The population of Durban is a little in excess of that of the capital of the Colony, the one town running the other very close. They each have something above 4,000 white inhabitants, and something above half that number of coloured people. In regard to the latter there must I think be much uncertainty as they fluctuate greatly and live, many of them, nobody quite knows where. They are in fact beyond the power of accurate counting, and can only be computed. In Durban, as in Pieter Maritzburg, every thing is done by the Zulus,-or by other coloured people ;—and when anything has to be done there is always a Zulu boy to do it. Nothing of manual work seems ever to be done by an European. The stranger would thus be led to believe that the coloured population is greater than the white. But Durban is a sea port town requiring

many clerks and having no manufactures. Clerks are generally white, as are also the attendants in the shops. It is not till the traveller gets further up the country that he finds a Hottentot selling him a pockethandkerchief. I am bound to say that on leaving Durban I felt that I had visited a place at which the settlers had done the very utmost for themselves and had fought bravely and successfully with the difficulties which always beset new comers into strange lands. I wish the town and the sugar growers of its neighbourhood every success,-merely suggesting to them that in a few years' time a Zulu may become quite as handy at making sugar as a Coolie.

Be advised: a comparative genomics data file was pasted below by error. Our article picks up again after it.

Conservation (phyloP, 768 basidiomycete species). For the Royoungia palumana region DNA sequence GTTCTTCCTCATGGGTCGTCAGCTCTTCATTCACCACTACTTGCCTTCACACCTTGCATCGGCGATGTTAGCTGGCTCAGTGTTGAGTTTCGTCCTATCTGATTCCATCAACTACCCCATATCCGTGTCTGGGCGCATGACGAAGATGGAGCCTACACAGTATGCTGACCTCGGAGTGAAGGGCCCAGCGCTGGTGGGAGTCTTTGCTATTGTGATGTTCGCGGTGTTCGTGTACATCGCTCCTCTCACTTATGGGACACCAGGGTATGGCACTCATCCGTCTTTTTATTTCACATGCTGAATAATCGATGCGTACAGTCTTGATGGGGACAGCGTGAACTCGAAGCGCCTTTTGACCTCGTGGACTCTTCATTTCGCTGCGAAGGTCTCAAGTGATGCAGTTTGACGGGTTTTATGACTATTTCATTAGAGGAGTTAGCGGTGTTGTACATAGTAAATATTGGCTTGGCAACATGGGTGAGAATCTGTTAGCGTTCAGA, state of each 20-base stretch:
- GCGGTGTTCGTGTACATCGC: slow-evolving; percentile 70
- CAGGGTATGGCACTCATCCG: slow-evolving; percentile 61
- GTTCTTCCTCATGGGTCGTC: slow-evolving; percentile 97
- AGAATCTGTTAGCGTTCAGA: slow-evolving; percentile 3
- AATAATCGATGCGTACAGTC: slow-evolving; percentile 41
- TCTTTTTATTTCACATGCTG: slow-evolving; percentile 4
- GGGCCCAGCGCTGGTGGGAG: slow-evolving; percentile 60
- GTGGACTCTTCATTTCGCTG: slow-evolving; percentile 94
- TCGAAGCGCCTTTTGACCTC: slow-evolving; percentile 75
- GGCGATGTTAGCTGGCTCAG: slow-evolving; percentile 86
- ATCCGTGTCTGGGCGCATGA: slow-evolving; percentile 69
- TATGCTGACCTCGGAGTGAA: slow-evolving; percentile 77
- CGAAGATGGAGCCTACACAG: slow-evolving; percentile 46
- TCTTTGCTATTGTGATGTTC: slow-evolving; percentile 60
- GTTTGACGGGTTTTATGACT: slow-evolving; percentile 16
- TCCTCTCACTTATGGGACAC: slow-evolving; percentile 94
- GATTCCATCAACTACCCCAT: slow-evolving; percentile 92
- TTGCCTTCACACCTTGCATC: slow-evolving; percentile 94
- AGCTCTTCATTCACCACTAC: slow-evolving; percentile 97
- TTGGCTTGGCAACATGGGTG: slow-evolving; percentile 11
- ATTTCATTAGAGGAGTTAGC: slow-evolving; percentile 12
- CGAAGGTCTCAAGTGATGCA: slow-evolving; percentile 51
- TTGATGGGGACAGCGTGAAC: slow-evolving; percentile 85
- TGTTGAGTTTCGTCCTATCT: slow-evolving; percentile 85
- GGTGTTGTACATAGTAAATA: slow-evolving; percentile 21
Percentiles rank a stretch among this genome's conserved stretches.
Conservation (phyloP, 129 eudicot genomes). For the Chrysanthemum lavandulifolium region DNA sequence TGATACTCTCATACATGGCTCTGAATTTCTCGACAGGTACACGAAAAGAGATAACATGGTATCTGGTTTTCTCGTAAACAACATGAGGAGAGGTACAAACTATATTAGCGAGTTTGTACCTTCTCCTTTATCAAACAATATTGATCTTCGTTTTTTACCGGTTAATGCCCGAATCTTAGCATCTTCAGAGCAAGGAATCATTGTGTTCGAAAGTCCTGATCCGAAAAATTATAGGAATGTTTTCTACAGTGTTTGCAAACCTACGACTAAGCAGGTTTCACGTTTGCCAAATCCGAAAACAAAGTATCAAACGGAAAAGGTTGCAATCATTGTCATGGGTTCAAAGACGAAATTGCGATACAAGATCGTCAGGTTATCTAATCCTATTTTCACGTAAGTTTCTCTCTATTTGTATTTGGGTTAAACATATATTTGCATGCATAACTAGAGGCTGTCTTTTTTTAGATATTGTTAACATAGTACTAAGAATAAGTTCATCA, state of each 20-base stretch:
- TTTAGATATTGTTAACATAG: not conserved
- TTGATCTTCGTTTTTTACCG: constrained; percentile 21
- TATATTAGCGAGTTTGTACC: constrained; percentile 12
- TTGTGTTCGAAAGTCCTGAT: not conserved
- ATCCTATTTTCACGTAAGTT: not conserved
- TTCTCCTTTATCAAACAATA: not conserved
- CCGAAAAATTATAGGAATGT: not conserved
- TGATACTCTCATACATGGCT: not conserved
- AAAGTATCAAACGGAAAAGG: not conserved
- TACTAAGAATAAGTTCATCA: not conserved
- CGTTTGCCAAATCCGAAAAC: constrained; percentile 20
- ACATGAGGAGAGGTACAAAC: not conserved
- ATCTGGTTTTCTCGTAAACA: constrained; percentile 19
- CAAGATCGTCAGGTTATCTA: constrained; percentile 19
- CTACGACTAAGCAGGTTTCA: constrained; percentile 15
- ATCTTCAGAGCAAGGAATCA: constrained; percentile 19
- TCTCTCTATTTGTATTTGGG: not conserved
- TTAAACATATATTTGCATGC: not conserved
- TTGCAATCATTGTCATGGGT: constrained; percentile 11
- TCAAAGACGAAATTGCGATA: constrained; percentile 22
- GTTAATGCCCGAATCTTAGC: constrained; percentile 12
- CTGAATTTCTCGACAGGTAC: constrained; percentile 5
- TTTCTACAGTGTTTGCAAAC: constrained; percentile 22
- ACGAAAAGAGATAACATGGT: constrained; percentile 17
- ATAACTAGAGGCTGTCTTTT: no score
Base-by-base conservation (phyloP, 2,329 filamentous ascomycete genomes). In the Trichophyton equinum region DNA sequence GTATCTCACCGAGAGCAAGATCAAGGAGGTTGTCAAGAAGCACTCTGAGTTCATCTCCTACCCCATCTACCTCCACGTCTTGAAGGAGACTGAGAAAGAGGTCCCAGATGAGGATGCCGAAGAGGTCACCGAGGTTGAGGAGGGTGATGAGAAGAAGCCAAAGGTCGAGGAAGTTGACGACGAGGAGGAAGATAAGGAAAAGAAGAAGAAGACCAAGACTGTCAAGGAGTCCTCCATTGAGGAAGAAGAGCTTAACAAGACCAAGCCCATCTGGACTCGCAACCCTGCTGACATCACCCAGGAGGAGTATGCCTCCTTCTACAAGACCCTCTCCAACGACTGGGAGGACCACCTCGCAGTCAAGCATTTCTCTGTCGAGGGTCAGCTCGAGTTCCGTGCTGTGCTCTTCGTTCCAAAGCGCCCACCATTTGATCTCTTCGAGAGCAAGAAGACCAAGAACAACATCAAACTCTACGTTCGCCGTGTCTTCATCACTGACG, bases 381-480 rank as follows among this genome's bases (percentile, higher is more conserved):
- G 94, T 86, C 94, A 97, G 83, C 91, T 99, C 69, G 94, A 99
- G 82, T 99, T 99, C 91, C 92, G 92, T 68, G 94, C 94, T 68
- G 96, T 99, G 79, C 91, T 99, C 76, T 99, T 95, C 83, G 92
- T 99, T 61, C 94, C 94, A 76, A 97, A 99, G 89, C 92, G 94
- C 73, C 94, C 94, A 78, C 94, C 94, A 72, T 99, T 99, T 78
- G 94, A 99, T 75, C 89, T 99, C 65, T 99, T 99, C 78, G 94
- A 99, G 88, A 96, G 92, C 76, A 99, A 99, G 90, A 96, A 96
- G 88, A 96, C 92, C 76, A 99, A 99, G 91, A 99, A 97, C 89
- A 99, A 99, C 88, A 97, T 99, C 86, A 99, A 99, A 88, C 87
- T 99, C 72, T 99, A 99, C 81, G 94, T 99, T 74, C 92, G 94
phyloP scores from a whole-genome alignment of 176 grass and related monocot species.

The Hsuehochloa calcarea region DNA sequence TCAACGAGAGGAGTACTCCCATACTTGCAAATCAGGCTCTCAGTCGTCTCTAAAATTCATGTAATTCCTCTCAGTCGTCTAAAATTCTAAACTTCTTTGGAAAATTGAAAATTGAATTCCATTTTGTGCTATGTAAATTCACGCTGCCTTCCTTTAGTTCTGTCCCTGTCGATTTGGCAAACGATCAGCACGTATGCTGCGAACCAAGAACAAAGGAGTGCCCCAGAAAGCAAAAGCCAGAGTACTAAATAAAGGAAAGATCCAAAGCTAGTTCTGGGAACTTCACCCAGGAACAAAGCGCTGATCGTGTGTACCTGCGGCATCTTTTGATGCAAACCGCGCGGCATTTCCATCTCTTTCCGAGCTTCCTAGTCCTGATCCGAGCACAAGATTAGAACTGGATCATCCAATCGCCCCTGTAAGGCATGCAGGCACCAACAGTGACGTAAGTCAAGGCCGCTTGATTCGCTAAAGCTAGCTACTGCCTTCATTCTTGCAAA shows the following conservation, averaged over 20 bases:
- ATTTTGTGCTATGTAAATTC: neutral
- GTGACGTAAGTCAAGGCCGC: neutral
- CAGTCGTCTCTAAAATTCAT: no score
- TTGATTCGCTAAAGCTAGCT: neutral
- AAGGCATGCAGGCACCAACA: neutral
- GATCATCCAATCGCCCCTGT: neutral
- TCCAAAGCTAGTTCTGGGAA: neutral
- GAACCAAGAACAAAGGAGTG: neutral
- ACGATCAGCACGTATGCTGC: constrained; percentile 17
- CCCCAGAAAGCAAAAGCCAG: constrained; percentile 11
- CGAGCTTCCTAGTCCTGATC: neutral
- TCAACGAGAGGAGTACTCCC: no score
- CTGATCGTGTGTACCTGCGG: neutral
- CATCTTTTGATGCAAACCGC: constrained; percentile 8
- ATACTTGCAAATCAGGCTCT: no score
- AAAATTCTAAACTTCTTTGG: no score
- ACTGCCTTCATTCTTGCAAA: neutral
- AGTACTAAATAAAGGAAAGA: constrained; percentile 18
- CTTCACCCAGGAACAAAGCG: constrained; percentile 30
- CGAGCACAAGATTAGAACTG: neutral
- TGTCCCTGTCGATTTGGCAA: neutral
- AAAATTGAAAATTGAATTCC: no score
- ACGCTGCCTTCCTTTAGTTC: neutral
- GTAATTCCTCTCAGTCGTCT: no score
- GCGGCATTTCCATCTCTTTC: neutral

Pieter Maritzburg is about 55 miles from Durban, and there are two public conveyances running daily. The mail cart starts in the morning, and what is called a Cobb's coach follows at noon. I chose the latter as it travels somewhat faster than the other and reaches its destination in time for dinner. The troubles of the long road before me,—from Durban through Natal and the Transvaal to Pretoria, the Diamond Fields, Bloemfontein-the capital of the Orange Free State, and thence back through the Cape Colony to Capetown were already beginning to lie heavy on my mind. But I had no cause for immediate action at Durban. Whatever I might do, whatever resolution I might finally take, must be done and taken at Pieter Maritzburg. I could therefore make this little journey without doubt, though my mind misgave me as to the other wanderings before me.

I found the Cobb's coach,-which however was not a